How can we able to explain the vapour pressure in between solid and liquid phase in case of freezing point?
Start by considering the vapour in equilibrium with the liquid. For the two to be in equilibrium they must have the same molar Gibbs free energy. As a rough approximation the Gibbs free energy of the gas depends most strongly on its pressure while the Gibbs free energy of a liquid depends most strongly on its temperature. So for the two to stay the same the pressure of the vapour has to rise as we increase the temperature of the liquid, and vice versa.
The point of this is that the vapour pressure is a measure of the Gibbs free energy of the liquid. It isn't a simple proportionality because the equations for the Gibbs free energies are complicated, but we the two to be related by some smooth curve.
Now we can apply the same argument to the vapour in equilibrium with the solid, so again we find the vapour pressure is a measure of the Gibbs free energy of the solid. This means that if the vapour pressure of the liquid and the vapour pressure of the solid are the same then the Gibbs free energies of the liquid and solid are the same. But if the the Gibbs free energies of the liquid and solid are the same that means the liquid and solid are in equilibrium i.e. this happens at the melting point of the solid.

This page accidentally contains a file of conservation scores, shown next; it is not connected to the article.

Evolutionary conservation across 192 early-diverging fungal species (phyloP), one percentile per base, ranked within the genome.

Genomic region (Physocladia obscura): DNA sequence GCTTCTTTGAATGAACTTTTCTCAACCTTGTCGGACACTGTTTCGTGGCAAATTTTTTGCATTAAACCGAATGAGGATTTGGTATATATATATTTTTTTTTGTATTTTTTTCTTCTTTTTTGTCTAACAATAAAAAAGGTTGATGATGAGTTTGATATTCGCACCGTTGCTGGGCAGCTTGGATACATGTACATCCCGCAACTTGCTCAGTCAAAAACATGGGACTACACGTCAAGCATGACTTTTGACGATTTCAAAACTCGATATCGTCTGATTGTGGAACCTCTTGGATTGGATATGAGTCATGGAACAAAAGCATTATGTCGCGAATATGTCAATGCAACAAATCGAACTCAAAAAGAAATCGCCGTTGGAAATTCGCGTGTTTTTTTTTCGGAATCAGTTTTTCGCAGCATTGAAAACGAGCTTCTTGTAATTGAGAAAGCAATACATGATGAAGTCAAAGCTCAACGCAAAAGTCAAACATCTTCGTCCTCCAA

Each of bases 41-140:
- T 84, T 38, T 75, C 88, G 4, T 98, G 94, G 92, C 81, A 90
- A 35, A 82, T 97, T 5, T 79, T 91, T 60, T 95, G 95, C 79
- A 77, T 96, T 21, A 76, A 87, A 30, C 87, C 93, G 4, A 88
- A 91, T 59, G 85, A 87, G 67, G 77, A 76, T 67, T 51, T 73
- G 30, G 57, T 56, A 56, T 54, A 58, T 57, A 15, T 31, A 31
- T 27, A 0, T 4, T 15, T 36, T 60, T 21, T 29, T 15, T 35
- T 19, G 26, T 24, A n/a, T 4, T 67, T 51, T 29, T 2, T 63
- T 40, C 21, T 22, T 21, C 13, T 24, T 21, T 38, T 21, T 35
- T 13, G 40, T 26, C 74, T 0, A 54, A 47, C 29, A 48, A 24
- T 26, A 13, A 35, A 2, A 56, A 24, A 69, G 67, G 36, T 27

So suppose we graph the vapour pressures of the liquid and solid on the same graph we will get something like this:
The solid lines are the real experimental data for water and ice. The dashed lines are a freehand extrapolation of the solid lines drawn to guide the eye.
The melting point is the point where the two curves intersect, which of course happens at $0$°C for water.
So this is how you relate the vapour pressure to the melting point for any material. Find the curves describing the vapour pressures of the liquid and solid, and the melting point will be where the two curves intersect.